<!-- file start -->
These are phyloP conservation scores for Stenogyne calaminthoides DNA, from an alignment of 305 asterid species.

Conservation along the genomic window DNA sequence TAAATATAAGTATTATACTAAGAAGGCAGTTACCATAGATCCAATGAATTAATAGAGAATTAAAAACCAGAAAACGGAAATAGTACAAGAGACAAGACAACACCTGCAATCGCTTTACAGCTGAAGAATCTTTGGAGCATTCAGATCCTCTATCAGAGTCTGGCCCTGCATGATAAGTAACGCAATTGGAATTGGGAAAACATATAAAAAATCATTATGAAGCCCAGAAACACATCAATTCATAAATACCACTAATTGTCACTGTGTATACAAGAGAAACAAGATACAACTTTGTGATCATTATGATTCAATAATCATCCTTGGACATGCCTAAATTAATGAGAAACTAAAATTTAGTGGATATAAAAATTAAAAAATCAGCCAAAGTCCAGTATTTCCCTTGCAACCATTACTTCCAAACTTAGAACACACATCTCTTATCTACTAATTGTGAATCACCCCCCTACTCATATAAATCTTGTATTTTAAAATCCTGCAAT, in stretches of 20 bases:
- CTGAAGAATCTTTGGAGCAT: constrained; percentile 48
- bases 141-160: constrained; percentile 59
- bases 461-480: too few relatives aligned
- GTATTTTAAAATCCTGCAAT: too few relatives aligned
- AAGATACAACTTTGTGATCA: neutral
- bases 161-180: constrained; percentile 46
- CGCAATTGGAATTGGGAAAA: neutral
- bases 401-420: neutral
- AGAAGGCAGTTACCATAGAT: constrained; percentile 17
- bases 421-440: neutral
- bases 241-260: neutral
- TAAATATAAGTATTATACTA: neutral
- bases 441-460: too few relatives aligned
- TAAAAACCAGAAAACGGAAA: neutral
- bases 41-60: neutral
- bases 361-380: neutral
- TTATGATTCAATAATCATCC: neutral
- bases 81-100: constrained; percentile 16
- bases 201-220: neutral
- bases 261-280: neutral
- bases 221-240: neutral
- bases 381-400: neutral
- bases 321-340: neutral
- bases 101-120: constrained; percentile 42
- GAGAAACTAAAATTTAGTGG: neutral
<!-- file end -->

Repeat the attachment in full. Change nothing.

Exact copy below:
These are phyloP conservation scores for Stenogyne calaminthoides DNA, from an alignment of 305 asterid species.

Conservation along the genomic window DNA sequence TAAATATAAGTATTATACTAAGAAGGCAGTTACCATAGATCCAATGAATTAATAGAGAATTAAAAACCAGAAAACGGAAATAGTACAAGAGACAAGACAACACCTGCAATCGCTTTACAGCTGAAGAATCTTTGGAGCATTCAGATCCTCTATCAGAGTCTGGCCCTGCATGATAAGTAACGCAATTGGAATTGGGAAAACATATAAAAAATCATTATGAAGCCCAGAAACACATCAATTCATAAATACCACTAATTGTCACTGTGTATACAAGAGAAACAAGATACAACTTTGTGATCATTATGATTCAATAATCATCCTTGGACATGCCTAAATTAATGAGAAACTAAAATTTAGTGGATATAAAAATTAAAAAATCAGCCAAAGTCCAGTATTTCCCTTGCAACCATTACTTCCAAACTTAGAACACACATCTCTTATCTACTAATTGTGAATCACCCCCCTACTCATATAAATCTTGTATTTTAAAATCCTGCAAT, in stretches of 20 bases:
- CTGAAGAATCTTTGGAGCAT: constrained; percentile 48
- bases 141-160: constrained; percentile 59
- bases 461-480: too few relatives aligned
- GTATTTTAAAATCCTGCAAT: too few relatives aligned
- AAGATACAACTTTGTGATCA: neutral
- bases 161-180: constrained; percentile 46
- CGCAATTGGAATTGGGAAAA: neutral
- bases 401-420: neutral
- AGAAGGCAGTTACCATAGAT: constrained; percentile 17
- bases 421-440: neutral
- bases 241-260: neutral
- TAAATATAAGTATTATACTA: neutral
- bases 441-460: too few relatives aligned
- TAAAAACCAGAAAACGGAAA: neutral
- bases 41-60: neutral
- bases 361-380: neutral
- TTATGATTCAATAATCATCC: neutral
- bases 81-100: constrained; percentile 16
- bases 201-220: neutral
- bases 261-280: neutral
- bases 221-240: neutral
- bases 381-400: neutral
- bases 321-340: neutral
- bases 101-120: constrained; percentile 42
- GAGAAACTAAAATTTAGTGG: neutral